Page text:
KAREN BARLOW: Fraser was proved right in her anger about the controversy in that the athlete,
Rebecca Chin, was later disqualified.

DARREN PETERS: Yeah, look, I don't think I would like to say proved right. I think what happens is
that sometimes mistakes in classification are made and a judgement today is only as good as that
judgement on that day and then when you see someone in action, you see a bit more movement shown or
a bit more ability to throw because of a movement that you didn't think they had there and that is
when the judgement gets changed.

KAREN BARLOW: But is the system wrong or is it just going to always be too difficult?

DARREN PETERS: No, no, it is not wrong. It gets to the point where you need, you really do need to
be tested thoroughly before you get to a Paralympic Games.

I think every country, like us, and every other country needs to send their athletes away more to
where the international classifiers are and we need to make sure that they see every athlete and
are very comfortable with their category so that we don't have these issues at a games.

KAREN BARLOW: There has also been the controversy of race protests at the Paralympic Games. Kurt
Fearnley has decided to move on after withdrawing his protests against the running of the 800m
event in the Birds Nest.

He was put in the wrong lane. How can that happen at a big event like the Paralympics?

DARREN PETERS: Look, I don't know. I really don't know and it is one of those things that happens
at a race where you just think the marshals would line them up the right way.

They informed the marshals that they were in the wrong lanes, the athletes. The race started and
Kurt raced. He came second. Unfortunately as a matter of process our team management always put in
a protest about issues like that. It is the way we operate.

Then the Great Britain team were upset thinking that we were having a go at them. Kurt, the
champion that he is, withdrew. He really is, acted in the spirit of fair play and he has done more
than enough there to demonstrate the Australian sportsmanship.

ELEANOR HALL: That is the chef de mission of the Australian Paralympic team, Darren Peters,
speaking to Karen Barlow.

NZ dairy farmers face milk contamination probe

ELEANOR HALL: In New Zealand, the dairy cooperative Fonterra has become embroiled in a milk
contamination scandal in China.

Fonterra is in a joint venture with the Chinese company - San Lu - which has admitted that around
700 tonnes of its milk formula was contaminated with a toxic substance to make the protein levels
of the milk appear higher.

The formula has been linked to the death of at least one baby, 400 others have fallen ill as New
Zealand correspondent Kerri Ritchie reports.

KERRIE RITCHIE: Chinese company San Lu has admitted melamine was added to its milk formula. A toxic
substance used in plastics, fertilisers and cleaning products.

Nineteen people have been arrested in China for breaking food safety laws. In New Zealand dairy
giant Fonterra is coming under scrutiny.

Fonterra owns 43 per cent of the San Lu Group. For days Fonterra has been refusing to be
interviewed but in a statement says it urged San Lu to recall the product six weeks ago.

The formula was only taken off the shelves in China last week.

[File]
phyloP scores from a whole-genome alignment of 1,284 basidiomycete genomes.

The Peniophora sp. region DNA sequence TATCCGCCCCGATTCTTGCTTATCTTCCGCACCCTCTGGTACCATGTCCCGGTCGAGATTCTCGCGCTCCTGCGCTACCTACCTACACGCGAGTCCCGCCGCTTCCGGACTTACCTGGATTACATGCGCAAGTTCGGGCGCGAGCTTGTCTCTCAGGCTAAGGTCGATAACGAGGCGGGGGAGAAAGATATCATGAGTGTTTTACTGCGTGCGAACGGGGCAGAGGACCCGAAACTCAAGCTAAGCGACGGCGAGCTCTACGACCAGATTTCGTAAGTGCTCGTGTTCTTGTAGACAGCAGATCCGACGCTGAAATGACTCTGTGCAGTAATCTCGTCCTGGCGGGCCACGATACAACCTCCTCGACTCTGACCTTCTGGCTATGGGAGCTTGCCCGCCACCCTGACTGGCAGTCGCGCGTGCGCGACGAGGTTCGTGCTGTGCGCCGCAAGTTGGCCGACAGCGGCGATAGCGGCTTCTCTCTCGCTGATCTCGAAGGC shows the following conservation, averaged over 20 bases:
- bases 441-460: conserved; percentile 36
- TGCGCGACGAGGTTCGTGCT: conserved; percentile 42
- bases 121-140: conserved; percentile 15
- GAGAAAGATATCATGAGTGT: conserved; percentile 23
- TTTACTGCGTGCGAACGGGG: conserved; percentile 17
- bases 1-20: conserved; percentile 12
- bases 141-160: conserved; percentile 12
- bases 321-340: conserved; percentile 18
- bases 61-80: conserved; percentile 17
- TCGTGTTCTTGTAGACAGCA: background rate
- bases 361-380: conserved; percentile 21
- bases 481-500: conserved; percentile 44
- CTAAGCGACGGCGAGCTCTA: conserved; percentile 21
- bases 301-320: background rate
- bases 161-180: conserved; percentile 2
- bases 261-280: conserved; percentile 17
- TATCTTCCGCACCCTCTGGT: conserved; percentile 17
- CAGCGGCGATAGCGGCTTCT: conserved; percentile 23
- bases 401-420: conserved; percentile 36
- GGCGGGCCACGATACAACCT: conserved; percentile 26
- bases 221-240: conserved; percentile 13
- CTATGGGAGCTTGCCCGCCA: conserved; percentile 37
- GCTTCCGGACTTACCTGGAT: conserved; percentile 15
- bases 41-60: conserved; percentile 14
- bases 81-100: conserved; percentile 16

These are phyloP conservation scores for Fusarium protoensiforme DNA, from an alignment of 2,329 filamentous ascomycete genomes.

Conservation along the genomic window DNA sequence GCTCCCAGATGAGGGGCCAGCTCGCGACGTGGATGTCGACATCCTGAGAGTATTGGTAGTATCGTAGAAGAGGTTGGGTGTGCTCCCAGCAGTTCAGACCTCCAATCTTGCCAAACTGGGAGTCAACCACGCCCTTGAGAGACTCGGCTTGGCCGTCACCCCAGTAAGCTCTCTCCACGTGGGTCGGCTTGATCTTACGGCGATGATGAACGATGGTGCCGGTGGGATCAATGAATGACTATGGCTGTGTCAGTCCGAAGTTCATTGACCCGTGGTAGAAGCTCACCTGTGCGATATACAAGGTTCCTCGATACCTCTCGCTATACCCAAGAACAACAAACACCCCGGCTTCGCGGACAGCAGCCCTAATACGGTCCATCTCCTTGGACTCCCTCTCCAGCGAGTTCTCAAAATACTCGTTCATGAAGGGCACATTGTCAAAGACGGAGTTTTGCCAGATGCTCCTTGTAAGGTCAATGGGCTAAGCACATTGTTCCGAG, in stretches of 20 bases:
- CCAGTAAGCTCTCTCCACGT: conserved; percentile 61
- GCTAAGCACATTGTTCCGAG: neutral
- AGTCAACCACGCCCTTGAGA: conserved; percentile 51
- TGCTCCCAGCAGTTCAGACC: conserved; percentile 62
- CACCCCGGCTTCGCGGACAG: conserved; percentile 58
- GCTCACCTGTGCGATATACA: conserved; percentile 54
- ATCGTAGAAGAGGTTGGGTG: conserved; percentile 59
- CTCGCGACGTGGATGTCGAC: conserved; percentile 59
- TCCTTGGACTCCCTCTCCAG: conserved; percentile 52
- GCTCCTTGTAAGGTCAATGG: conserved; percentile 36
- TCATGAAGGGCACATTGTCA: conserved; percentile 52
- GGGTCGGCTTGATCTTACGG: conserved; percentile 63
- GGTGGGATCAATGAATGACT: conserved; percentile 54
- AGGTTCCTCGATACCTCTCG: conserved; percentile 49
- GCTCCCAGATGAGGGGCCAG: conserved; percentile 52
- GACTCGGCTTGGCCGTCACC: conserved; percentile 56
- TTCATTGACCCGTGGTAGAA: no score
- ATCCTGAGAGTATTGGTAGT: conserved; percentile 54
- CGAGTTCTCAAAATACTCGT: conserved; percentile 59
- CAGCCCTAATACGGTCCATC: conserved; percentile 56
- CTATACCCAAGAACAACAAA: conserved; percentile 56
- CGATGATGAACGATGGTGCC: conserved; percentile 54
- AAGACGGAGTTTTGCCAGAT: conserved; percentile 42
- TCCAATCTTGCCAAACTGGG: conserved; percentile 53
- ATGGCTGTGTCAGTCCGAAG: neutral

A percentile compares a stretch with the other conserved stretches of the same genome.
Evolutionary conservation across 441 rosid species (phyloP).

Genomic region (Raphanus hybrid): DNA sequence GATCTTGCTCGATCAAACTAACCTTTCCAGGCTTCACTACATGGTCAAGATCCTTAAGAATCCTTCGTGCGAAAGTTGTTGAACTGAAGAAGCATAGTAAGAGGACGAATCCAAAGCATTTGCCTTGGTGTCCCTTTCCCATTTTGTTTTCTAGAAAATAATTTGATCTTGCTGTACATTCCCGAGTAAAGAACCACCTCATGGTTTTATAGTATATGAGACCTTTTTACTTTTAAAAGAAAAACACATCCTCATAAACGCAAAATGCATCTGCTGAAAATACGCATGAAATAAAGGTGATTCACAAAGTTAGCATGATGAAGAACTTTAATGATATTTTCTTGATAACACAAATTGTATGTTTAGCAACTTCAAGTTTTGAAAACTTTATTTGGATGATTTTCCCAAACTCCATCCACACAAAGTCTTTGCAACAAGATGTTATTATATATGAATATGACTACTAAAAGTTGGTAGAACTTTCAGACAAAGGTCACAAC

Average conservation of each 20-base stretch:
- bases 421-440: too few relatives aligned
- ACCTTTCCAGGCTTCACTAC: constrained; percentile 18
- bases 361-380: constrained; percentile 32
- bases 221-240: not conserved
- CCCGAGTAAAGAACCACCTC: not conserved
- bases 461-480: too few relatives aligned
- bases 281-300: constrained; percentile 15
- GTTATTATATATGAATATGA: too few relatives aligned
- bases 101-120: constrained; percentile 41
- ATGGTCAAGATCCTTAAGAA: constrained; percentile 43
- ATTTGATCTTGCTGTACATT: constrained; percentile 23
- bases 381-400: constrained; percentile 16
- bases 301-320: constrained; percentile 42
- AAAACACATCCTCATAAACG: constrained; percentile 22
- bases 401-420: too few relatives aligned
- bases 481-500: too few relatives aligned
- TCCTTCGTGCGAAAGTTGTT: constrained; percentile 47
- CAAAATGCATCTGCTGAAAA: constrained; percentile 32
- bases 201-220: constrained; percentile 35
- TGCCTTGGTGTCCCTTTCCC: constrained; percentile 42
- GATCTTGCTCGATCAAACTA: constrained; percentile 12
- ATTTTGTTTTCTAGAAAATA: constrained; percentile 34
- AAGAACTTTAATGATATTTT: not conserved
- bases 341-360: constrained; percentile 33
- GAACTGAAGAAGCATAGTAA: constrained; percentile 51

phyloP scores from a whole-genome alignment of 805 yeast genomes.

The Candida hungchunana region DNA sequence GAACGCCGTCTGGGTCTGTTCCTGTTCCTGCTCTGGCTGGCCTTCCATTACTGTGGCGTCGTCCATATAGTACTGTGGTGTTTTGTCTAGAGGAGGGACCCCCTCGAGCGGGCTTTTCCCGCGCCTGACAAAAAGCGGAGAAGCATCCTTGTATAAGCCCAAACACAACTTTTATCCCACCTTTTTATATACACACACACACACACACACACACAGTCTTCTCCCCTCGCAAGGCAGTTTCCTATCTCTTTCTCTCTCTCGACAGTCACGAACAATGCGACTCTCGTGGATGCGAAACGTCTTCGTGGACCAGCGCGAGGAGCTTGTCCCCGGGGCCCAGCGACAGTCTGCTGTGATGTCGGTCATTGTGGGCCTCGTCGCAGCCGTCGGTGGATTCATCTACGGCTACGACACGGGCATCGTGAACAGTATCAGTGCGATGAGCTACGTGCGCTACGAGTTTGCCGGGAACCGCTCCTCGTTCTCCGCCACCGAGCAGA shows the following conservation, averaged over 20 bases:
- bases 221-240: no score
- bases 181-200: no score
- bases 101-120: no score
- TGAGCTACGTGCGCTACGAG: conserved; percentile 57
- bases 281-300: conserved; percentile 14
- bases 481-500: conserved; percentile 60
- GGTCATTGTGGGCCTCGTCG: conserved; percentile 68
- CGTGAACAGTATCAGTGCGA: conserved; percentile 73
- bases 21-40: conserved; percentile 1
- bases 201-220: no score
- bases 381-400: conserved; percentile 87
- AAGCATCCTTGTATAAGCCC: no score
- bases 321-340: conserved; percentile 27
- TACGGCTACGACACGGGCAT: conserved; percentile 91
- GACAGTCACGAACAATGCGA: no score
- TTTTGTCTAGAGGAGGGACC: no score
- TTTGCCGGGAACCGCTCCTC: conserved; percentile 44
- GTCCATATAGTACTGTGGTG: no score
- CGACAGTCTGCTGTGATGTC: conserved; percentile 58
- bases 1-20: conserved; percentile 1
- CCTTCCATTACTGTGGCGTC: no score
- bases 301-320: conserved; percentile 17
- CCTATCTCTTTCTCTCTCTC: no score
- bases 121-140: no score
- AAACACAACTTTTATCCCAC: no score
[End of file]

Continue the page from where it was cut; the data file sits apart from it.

Roger Spiller from New Zealand's Centre for Business Ethics says big questions remain about whether
Fonterra acted responsibly.

ROGER SPILLER: It is critical that companies have monitoring processes for ensuring that the
principles are implemented and practised. I think many stakeholders are wanting to know just how
has that been applied with Fonterra in this case.

KERRI RITCHIE: More than 400 babies fed the formula have developed kidney stones. One has died. New
Zealand food safety advocate Sue Kedgley says Fonterra hasn't been very open.

SUE KEDGLEY: There ought to be procedures in place in that company to make sure that there can't be
a food safety scandal so obviously there has been a major failure in some way.

We don't know exactly what's happened or the level of their involvement but I think basically, in a
situation like this, it is incumbent on Fonterra to be open, to be up front, to tell the truth, to
explain what has happened and not to try to fob people off and be evasive.

KERRI RITCHIE: But New Zealand Prime Minister Helen Clark believes Fonterra has behaved
responsibly. She told Television New Zealand that Fonterra has faced difficulties dealing with the
Chinese Government.

HELEN CLARK: I have to say, once we blew the whistle in Beijing, they moved very fast.

INTERVIEWER: But it took the Government to do that?

HELEN CLARK: It took the Prime Minister bringing people together and saying we will not have this
on our conscience.

KERRI RITCHIE: She believes Fonterra had been trying for weeks to get a recall but Chinese
officials refused.

HELEN CLARK: The first heads-up they gave that they had some concerns was around mid-August to the
embassy in Beijing but it wasn't until the end of August that the embassy felt that it had enough
information to actually report through to Wellington.

Now Fonterra, I understand was urging that the local authorities allow the joint venture to have an
official recall but they wouldn't do that.

KERRI RITCHIE: Fonterra says it is seeking a meeting with the Chinese Government and a spokeswoman
says it is likely Fonterra CEO Andrew Ferrier will answer questions about the milk contamination
scandal this afternoon.

Rural journalist Tim Fulton who regularly writes pieces on Fonterra for the "New Zealand Farmers
Weekly" says that interview is long overdue.